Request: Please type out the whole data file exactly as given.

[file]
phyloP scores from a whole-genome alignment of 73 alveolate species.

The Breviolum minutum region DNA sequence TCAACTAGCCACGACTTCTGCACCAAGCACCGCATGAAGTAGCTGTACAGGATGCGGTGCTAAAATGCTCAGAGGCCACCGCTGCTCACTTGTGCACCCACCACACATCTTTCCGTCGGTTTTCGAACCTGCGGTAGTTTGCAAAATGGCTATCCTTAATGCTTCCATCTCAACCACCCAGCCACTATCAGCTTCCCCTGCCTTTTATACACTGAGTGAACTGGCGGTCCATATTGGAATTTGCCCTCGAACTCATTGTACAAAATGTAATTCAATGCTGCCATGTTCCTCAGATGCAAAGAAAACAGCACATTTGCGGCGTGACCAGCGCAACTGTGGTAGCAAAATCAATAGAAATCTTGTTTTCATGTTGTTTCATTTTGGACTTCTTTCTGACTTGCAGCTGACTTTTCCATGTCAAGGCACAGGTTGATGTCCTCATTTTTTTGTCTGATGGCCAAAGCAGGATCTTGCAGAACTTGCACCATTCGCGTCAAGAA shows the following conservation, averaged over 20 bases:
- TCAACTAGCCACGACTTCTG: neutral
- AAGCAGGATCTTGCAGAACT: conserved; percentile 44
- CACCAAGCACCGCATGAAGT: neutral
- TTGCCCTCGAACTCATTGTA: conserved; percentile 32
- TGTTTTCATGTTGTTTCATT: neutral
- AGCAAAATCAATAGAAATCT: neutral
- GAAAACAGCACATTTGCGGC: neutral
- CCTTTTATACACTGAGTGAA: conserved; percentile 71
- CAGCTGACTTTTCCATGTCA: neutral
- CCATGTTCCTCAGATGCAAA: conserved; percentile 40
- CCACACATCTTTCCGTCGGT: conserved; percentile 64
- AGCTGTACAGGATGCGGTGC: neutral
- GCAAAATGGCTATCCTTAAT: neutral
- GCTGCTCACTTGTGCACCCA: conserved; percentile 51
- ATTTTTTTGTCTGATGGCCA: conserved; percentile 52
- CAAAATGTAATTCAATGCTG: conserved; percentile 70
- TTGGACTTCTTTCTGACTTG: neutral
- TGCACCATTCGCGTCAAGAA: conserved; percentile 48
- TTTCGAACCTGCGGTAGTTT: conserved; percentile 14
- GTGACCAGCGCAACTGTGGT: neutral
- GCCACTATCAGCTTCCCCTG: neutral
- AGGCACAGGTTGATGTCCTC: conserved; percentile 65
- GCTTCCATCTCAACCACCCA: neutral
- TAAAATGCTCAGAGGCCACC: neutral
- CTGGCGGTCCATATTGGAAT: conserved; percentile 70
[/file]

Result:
phyloP scores from a whole-genome alignment of 73 alveolate species.

The Breviolum minutum region DNA sequence TCAACTAGCCACGACTTCTGCACCAAGCACCGCATGAAGTAGCTGTACAGGATGCGGTGCTAAAATGCTCAGAGGCCACCGCTGCTCACTTGTGCACCCACCACACATCTTTCCGTCGGTTTTCGAACCTGCGGTAGTTTGCAAAATGGCTATCCTTAATGCTTCCATCTCAACCACCCAGCCACTATCAGCTTCCCCTGCCTTTTATACACTGAGTGAACTGGCGGTCCATATTGGAATTTGCCCTCGAACTCATTGTACAAAATGTAATTCAATGCTGCCATGTTCCTCAGATGCAAAGAAAACAGCACATTTGCGGCGTGACCAGCGCAACTGTGGTAGCAAAATCAATAGAAATCTTGTTTTCATGTTGTTTCATTTTGGACTTCTTTCTGACTTGCAGCTGACTTTTCCATGTCAAGGCACAGGTTGATGTCCTCATTTTTTTGTCTGATGGCCAAAGCAGGATCTTGCAGAACTTGCACCATTCGCGTCAAGAA shows the following conservation, averaged over 20 bases:
- TCAACTAGCCACGACTTCTG: neutral
- AAGCAGGATCTTGCAGAACT: conserved; percentile 44
- CACCAAGCACCGCATGAAGT: neutral
- TTGCCCTCGAACTCATTGTA: conserved; percentile 32
- TGTTTTCATGTTGTTTCATT: neutral
- AGCAAAATCAATAGAAATCT: neutral
- GAAAACAGCACATTTGCGGC: neutral
- CCTTTTATACACTGAGTGAA: conserved; percentile 71
- CAGCTGACTTTTCCATGTCA: neutral
- CCATGTTCCTCAGATGCAAA: conserved; percentile 40
- CCACACATCTTTCCGTCGGT: conserved; percentile 64
- AGCTGTACAGGATGCGGTGC: neutral
- GCAAAATGGCTATCCTTAAT: neutral
- GCTGCTCACTTGTGCACCCA: conserved; percentile 51
- ATTTTTTTGTCTGATGGCCA: conserved; percentile 52
- CAAAATGTAATTCAATGCTG: conserved; percentile 70
- TTGGACTTCTTTCTGACTTG: neutral
- TGCACCATTCGCGTCAAGAA: conserved; percentile 48
- TTTCGAACCTGCGGTAGTTT: conserved; percentile 14
- GTGACCAGCGCAACTGTGGT: neutral
- GCCACTATCAGCTTCCCCTG: neutral
- AGGCACAGGTTGATGTCCTC: conserved; percentile 65
- GCTTCCATCTCAACCACCCA: neutral
- TAAAATGCTCAGAGGCCACC: neutral
- CTGGCGGTCCATATTGGAAT: conserved; percentile 70